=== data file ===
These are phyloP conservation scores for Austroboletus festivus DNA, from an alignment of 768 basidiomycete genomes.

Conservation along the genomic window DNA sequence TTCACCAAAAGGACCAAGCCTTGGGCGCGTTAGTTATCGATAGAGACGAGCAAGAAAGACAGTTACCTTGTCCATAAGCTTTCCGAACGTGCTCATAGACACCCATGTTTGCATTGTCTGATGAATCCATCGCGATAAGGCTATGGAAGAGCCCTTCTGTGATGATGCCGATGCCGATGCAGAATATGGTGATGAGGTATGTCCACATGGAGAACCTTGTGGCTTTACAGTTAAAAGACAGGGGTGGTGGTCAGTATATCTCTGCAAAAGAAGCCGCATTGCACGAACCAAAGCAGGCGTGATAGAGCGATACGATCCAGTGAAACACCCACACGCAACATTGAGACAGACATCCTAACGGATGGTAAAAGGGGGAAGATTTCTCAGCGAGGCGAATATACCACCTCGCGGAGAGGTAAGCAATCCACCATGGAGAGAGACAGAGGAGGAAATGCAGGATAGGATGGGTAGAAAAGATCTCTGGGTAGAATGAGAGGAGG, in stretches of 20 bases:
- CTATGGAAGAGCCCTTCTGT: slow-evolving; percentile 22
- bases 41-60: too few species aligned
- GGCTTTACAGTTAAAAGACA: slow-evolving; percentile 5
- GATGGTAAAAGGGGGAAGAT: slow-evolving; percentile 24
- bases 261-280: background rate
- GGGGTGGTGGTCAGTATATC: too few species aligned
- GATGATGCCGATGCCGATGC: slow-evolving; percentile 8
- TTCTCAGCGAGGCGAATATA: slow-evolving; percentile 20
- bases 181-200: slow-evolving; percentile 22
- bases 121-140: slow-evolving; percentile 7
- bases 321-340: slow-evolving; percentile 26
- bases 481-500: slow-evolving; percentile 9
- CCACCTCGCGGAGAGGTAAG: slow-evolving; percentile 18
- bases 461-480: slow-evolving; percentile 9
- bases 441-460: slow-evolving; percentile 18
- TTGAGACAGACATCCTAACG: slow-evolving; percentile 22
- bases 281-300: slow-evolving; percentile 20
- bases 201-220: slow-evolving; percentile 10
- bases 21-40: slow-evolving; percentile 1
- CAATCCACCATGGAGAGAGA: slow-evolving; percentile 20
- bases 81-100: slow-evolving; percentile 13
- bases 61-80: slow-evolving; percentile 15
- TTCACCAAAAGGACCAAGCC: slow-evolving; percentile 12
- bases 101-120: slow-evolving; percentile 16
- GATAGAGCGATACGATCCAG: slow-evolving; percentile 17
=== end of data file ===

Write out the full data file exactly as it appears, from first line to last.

These are phyloP conservation scores for Austroboletus festivus DNA, from an alignment of 768 basidiomycete genomes.

Conservation along the genomic window DNA sequence TTCACCAAAAGGACCAAGCCTTGGGCGCGTTAGTTATCGATAGAGACGAGCAAGAAAGACAGTTACCTTGTCCATAAGCTTTCCGAACGTGCTCATAGACACCCATGTTTGCATTGTCTGATGAATCCATCGCGATAAGGCTATGGAAGAGCCCTTCTGTGATGATGCCGATGCCGATGCAGAATATGGTGATGAGGTATGTCCACATGGAGAACCTTGTGGCTTTACAGTTAAAAGACAGGGGTGGTGGTCAGTATATCTCTGCAAAAGAAGCCGCATTGCACGAACCAAAGCAGGCGTGATAGAGCGATACGATCCAGTGAAACACCCACACGCAACATTGAGACAGACATCCTAACGGATGGTAAAAGGGGGAAGATTTCTCAGCGAGGCGAATATACCACCTCGCGGAGAGGTAAGCAATCCACCATGGAGAGAGACAGAGGAGGAAATGCAGGATAGGATGGGTAGAAAAGATCTCTGGGTAGAATGAGAGGAGG, in stretches of 20 bases:
- CTATGGAAGAGCCCTTCTGT: slow-evolving; percentile 22
- bases 41-60: too few species aligned
- GGCTTTACAGTTAAAAGACA: slow-evolving; percentile 5
- GATGGTAAAAGGGGGAAGAT: slow-evolving; percentile 24
- bases 261-280: background rate
- GGGGTGGTGGTCAGTATATC: too few species aligned
- GATGATGCCGATGCCGATGC: slow-evolving; percentile 8
- TTCTCAGCGAGGCGAATATA: slow-evolving; percentile 20
- bases 181-200: slow-evolving; percentile 22
- bases 121-140: slow-evolving; percentile 7
- bases 321-340: slow-evolving; percentile 26
- bases 481-500: slow-evolving; percentile 9
- CCACCTCGCGGAGAGGTAAG: slow-evolving; percentile 18
- bases 461-480: slow-evolving; percentile 9
- bases 441-460: slow-evolving; percentile 18
- TTGAGACAGACATCCTAACG: slow-evolving; percentile 22
- bases 281-300: slow-evolving; percentile 20
- bases 201-220: slow-evolving; percentile 10
- bases 21-40: slow-evolving; percentile 1
- CAATCCACCATGGAGAGAGA: slow-evolving; percentile 20
- bases 81-100: slow-evolving; percentile 13
- bases 61-80: slow-evolving; percentile 15
- TTCACCAAAAGGACCAAGCC: slow-evolving; percentile 12
- bases 101-120: slow-evolving; percentile 16
- GATAGAGCGATACGATCCAG: slow-evolving; percentile 17